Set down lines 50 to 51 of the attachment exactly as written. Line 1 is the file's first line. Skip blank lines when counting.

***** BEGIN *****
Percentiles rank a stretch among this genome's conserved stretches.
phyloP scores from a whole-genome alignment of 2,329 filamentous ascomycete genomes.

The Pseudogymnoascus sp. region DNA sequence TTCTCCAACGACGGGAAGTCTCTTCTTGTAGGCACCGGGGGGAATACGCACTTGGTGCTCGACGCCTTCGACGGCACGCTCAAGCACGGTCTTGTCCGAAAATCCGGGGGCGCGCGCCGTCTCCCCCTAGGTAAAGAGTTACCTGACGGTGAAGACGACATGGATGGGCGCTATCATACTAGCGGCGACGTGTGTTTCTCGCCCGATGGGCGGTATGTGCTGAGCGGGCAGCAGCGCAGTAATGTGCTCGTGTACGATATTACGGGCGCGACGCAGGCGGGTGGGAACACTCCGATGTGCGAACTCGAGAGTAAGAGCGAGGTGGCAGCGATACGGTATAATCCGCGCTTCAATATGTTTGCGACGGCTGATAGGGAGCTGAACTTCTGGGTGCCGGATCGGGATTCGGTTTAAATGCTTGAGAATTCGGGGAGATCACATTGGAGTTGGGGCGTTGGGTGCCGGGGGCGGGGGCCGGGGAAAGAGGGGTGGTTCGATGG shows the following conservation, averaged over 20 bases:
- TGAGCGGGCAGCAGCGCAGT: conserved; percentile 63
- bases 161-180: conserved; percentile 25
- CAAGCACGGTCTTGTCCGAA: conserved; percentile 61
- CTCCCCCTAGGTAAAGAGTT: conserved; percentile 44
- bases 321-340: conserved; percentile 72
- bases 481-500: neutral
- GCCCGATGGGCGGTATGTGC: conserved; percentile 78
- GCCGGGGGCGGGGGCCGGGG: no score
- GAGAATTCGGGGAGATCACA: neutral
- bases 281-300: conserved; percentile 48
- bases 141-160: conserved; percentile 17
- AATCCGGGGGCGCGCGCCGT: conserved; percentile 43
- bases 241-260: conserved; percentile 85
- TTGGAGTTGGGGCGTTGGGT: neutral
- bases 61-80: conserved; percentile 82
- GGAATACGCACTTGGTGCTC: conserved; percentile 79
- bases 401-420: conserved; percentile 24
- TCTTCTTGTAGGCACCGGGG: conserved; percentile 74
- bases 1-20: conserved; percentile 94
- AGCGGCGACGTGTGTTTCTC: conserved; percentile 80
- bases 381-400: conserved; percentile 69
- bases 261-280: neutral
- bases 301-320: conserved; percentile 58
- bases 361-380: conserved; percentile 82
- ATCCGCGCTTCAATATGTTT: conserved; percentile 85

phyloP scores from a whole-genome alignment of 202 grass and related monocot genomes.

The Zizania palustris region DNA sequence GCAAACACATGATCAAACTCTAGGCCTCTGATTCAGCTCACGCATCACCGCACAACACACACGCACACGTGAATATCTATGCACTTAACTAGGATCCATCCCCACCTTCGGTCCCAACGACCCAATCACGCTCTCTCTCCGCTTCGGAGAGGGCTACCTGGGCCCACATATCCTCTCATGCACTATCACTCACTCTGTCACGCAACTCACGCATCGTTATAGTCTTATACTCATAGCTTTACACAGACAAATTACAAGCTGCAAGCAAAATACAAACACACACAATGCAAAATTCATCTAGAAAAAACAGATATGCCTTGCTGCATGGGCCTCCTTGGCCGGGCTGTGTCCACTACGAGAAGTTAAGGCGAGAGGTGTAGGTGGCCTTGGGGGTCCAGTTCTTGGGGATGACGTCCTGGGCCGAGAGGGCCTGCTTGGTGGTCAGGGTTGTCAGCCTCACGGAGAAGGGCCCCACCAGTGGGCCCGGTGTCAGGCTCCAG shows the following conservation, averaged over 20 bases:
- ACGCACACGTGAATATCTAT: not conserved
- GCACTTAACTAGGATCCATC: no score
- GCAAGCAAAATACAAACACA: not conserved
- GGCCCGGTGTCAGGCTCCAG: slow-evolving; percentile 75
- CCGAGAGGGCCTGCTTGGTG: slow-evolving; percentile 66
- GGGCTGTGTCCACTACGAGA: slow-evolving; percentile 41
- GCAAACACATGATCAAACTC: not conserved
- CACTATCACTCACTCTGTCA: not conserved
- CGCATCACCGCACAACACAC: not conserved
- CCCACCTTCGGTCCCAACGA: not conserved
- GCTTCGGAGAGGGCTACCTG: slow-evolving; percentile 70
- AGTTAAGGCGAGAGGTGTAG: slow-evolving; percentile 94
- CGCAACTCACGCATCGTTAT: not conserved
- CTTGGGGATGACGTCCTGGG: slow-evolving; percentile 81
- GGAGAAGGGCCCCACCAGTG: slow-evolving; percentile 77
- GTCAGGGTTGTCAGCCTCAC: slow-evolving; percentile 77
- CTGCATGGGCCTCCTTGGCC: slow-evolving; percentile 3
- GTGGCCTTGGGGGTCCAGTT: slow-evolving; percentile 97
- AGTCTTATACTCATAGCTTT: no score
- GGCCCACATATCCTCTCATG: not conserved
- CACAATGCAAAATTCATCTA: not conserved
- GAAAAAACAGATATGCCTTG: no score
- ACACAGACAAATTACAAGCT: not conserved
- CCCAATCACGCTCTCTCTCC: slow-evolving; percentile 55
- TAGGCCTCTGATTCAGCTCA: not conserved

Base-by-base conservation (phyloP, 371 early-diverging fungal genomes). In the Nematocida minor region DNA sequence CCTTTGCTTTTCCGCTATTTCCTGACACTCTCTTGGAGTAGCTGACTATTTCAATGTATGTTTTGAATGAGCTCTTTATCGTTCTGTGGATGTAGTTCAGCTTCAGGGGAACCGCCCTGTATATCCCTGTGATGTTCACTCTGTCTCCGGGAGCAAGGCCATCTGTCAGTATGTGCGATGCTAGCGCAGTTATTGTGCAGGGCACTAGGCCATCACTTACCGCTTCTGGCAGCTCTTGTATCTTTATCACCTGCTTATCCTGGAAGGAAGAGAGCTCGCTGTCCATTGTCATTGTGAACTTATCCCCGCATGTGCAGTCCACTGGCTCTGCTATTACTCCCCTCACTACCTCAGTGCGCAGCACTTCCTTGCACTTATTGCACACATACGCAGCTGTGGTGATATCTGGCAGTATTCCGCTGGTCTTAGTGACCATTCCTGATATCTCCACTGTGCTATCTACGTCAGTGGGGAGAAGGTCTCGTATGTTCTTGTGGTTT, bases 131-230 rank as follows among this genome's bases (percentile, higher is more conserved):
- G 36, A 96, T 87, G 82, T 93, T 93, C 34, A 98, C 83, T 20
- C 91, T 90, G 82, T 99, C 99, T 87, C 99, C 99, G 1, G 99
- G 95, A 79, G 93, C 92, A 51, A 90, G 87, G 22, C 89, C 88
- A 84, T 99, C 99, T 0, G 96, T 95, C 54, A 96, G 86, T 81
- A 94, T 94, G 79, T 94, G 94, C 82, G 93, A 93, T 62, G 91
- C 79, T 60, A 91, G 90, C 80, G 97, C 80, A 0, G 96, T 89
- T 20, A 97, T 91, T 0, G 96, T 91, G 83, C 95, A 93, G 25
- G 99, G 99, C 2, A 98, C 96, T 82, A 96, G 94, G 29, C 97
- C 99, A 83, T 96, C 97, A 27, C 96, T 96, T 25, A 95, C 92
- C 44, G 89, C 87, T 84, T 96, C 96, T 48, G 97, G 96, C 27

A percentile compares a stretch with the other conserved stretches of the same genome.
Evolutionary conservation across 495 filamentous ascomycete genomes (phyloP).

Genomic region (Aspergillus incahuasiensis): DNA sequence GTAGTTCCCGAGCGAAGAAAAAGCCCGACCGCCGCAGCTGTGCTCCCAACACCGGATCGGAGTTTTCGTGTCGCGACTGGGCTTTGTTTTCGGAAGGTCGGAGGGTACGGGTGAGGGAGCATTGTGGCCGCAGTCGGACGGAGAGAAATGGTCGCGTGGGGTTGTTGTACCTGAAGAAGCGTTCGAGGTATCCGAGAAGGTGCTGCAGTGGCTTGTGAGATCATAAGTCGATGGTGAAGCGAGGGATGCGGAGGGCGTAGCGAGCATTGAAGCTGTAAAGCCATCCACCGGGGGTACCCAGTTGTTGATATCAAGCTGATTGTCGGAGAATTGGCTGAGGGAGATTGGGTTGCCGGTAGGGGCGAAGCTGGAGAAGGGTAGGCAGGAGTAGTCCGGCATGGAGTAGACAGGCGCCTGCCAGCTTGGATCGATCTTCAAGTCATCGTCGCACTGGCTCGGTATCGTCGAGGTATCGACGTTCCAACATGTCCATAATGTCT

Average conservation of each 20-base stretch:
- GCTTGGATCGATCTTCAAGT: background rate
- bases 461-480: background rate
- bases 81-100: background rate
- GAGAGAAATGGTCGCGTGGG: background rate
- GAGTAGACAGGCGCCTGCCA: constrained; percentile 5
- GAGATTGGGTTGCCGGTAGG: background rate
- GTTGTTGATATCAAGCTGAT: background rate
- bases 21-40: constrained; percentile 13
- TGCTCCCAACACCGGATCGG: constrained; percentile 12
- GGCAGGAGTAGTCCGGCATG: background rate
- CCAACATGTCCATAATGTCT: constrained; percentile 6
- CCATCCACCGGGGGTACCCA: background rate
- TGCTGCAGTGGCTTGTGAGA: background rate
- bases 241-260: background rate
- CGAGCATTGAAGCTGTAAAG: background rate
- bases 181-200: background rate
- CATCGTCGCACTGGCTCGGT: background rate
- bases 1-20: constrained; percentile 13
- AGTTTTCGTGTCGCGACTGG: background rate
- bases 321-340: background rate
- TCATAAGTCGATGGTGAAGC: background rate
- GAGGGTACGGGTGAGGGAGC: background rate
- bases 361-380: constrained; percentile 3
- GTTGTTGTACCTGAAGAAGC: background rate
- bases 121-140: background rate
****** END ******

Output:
- GGCCCACATATCCTCTCATG: not conserved
- CACAATGCAAAATTCATCTA: not conserved